When people talk about quality, many associate it with product quality, which is a huge concern worldwide. However, besides product quality, companies also monitor service quality.
You've probably heard this expression: "Please stand back from the doors." This is more than just a reminder to passengers on the MTR; it's also an example of service quality management.
This reminder can be explained by poka-yoke, a Japanese term for any process that helps operators eliminate product or service defects. In the service sector, errors can be caused by two sources: the server (MTR staff) and the customers (passengers, in this case).
Server errors are mistakes made by the service providers themselves. For example, train drivers driving at abnormal speeds, or station assistants acting poorly when dealing with passenger complaints. These errors can be eliminated by service providers, for instance, by offering relevant staff training.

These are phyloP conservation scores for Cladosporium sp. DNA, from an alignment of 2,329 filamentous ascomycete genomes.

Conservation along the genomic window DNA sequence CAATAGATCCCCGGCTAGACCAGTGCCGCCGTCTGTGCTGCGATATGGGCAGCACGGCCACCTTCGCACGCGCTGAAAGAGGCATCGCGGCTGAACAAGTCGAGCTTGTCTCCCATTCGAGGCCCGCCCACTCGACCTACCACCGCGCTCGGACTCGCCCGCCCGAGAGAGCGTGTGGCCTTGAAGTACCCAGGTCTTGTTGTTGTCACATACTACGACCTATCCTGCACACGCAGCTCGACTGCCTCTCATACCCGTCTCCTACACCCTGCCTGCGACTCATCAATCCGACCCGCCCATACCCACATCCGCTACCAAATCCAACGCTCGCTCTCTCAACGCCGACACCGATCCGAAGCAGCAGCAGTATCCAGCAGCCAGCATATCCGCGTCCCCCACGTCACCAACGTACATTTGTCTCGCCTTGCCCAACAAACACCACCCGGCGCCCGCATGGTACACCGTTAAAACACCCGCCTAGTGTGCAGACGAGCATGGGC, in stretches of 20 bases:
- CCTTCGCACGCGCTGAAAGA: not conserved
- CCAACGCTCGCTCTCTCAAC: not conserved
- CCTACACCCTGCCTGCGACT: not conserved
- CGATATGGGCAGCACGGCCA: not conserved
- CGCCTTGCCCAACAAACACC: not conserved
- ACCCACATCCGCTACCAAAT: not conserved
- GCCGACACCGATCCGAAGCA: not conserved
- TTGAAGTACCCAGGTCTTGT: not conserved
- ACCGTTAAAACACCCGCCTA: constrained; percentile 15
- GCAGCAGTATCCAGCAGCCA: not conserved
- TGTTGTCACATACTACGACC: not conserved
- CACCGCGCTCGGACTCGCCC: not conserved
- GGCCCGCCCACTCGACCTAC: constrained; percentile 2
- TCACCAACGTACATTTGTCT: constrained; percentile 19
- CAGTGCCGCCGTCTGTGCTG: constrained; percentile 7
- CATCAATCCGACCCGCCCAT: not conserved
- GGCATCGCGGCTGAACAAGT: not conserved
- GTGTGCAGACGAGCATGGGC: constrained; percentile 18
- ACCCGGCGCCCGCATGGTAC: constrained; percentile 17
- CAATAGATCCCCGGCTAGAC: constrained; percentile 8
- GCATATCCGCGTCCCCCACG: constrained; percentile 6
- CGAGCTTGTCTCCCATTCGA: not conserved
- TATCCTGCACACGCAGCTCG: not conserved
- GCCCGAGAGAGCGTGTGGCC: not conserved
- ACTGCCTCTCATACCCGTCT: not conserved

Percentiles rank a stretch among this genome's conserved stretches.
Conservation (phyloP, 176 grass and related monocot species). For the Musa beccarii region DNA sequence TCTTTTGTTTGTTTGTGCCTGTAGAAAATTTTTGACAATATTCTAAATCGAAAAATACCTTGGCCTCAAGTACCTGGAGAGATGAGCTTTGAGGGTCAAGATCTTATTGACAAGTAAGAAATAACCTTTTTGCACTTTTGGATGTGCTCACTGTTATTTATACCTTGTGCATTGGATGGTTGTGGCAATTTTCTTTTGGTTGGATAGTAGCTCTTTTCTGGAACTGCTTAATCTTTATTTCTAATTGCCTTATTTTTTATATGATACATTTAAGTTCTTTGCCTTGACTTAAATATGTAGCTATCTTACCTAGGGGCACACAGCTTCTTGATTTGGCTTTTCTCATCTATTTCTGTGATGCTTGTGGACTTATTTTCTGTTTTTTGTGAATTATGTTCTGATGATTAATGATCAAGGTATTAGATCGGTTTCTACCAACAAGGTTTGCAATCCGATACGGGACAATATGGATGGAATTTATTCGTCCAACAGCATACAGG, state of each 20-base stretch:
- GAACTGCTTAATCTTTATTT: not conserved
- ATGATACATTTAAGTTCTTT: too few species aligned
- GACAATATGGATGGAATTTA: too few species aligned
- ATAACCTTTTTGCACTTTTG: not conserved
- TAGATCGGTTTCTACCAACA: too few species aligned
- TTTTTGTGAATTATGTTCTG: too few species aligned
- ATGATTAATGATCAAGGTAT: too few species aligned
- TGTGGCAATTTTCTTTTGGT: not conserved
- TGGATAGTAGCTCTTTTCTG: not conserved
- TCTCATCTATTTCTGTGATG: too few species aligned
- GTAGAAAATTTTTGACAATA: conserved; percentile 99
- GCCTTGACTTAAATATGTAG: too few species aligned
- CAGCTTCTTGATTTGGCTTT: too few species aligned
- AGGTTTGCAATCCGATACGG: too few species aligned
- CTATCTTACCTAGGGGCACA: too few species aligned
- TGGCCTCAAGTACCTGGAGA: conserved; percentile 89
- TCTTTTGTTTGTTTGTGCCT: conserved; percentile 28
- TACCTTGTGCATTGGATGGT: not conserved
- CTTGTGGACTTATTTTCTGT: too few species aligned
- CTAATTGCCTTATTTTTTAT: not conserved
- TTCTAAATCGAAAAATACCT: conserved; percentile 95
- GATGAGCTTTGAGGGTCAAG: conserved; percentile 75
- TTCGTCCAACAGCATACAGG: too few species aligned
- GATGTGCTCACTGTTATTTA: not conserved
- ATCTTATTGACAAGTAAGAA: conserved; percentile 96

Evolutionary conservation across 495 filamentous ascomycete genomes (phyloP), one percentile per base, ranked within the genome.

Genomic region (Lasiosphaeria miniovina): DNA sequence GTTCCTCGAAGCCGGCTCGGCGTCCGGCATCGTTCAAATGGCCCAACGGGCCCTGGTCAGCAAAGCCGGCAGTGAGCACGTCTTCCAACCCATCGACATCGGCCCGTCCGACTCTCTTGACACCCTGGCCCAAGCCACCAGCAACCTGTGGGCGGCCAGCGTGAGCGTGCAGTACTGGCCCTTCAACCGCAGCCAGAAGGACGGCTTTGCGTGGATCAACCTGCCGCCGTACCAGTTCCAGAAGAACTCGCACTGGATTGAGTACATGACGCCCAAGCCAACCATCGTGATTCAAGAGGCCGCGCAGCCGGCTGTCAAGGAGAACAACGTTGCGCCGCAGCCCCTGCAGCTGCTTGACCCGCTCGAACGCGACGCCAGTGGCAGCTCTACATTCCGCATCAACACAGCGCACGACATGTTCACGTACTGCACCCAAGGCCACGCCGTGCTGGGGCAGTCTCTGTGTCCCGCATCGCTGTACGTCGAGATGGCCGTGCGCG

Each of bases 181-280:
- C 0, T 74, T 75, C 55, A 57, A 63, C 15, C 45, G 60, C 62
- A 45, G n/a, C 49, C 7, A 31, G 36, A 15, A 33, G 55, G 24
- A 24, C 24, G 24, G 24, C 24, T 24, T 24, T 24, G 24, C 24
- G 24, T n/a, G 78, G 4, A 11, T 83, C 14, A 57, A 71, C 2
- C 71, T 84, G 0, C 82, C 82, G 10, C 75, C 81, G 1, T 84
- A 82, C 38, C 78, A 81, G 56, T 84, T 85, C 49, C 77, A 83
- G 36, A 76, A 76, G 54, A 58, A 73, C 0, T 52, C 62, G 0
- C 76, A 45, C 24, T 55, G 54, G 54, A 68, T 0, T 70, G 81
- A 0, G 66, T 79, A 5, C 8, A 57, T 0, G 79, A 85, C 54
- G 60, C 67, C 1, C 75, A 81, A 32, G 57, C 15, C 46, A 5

However, service quality cannot be achieved without the contribution of customers. As they know little about operations, customers are prone to making errors. In the case of the MTR, some passengers, especially tourists, may not be familiar with its routes, so they may have difficulty in reaching their destinations.
Therefore, some corrective measures have to be taken to minimise these problems. For example, indicators in eye-catching areas of a station help direct passengers (customers) to the right platform or place. These include the MTR System Map, found in every station, which helps passengers who are "lost".
Errors may frequently occur on platforms, too. People in a hurry often rush towards the train, unaware of the closing doors. This could lead to people getting hurt, possibly delaying train services.
These incidents affect the quality of service, and could leave customers with a negative impression of the company. So there are announcements inside train compartments that can prevent chaos or accidents, especially during peak hours.
Big corporations are not the only ones that use quality management. Nowadays, some cafes give out devices that vibrate when your order is ready. In fact, operations management is all around us.
From now on, take a closer look at your surroundings. Maybe you will discover something new!